International Language of Futbol

Anyone else have World Cup Fever?

We were pretty excited about gorging ourselves on soccer matches this summer. Despite the US’s placement in the Group of Death, and despite our beloved England (and Italy!) going home early, we’re enjoying watching the beautiful game.

My boys are at British Soccer Camp this week.  They’ve gone to the camp for the last few summers; they always come home happy, tired, and with new tricks to show me, so that’s all I need to consider it worthwhile.  I was glad to sign them up again for this year.

In one of the emails from the British Soccer Camp’s parent organization, Challenger Sports, there was a request to host a coach for the week.  The camps employ twentysomethings from Britain as the coaches, and the coaches stay with a host family who has kids in the camp that week.  They travel around the US running camps and staying with different families to learn a little about our way of life.  I volunteered our family to host this year.

We were a bit surprised to learn last week that our coach is from Challenger Sports other camp, Tetra Brazil.  We are hosting a 26-year-old Brazilian who has a college degree in Physical Education and works as a soccer coach in a high school.  He also plays soccer in the equivalent of Brazil’s minor leagues.  Although his English is not very good, he is enthusiastically trying to learn and take advantage of the opportunity to work and live in the US this summer.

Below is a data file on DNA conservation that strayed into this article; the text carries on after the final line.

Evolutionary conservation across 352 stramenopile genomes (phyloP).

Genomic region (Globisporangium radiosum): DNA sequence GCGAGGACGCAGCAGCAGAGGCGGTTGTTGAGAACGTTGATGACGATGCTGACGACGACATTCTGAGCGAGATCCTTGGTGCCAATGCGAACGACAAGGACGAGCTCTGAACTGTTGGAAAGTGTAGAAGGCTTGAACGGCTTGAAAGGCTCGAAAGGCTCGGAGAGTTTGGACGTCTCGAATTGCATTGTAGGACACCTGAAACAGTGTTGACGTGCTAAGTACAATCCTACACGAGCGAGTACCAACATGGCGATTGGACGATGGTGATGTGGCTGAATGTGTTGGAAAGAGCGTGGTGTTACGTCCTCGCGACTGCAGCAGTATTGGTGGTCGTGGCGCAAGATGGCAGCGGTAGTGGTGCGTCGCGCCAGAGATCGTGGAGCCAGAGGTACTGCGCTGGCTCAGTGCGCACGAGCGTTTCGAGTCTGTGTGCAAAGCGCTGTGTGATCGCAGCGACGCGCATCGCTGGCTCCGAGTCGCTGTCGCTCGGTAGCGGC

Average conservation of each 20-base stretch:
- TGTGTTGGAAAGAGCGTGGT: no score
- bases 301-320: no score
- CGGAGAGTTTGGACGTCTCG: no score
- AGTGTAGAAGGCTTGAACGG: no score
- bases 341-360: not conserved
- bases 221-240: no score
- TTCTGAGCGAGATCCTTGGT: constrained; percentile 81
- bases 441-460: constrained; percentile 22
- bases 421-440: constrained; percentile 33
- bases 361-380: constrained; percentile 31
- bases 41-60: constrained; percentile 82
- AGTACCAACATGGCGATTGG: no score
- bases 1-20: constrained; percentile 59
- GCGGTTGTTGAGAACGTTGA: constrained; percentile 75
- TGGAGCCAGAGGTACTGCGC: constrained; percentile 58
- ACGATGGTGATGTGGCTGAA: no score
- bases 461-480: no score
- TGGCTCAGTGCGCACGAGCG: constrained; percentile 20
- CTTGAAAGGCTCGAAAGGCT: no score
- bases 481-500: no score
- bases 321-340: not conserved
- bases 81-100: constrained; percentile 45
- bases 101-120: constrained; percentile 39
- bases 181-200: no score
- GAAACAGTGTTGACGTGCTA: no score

So far, we have introduced him to the very American sports of mini golf……

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….and bowling.

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Even though he had never held a putter or a bowling ball before, our athletic visitor took 12 holes before putting his first hole in one and 4 frames before bowling his first strike.  And can you tell he’s having fun?  We have been loving teaching him about some of our favorite outings.

We have a hike through the green belt planned for later this week, though weather in Austin has been a bit stormy.  We’d also like to take our Brazilian visitor canoeing on Lady Bird Lake for a different view of the city.

Even if the weather doesn’t cooperate for those outings, I know my boys will continue to find pockets of time to kick the ball around in the back yard.

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They are loving watching our guest’s fancy techniques.  The Monkey, in particular, is thrilled to have someone who really challenges him with the soccer ball.

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There have also been other lessons.  I overheard The Monkey teaching the vocabulary of soccer (cleats, shin guards, cones) during half-time of the backyard match.  For a kid who is usually rather shy to befriend someone so quickly is heartwarming.

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We’re having a great time sharing our home with our guest.  I was a little intimidated by the idea of hosting a non-English speaker, but I’ve quickly learned that we have plenty in common.  More importantly, my boys have learned that finding common ground isn’t all that hard when you smile, treat people nicely, and offer to play a game.

Good health and great happiness to you!

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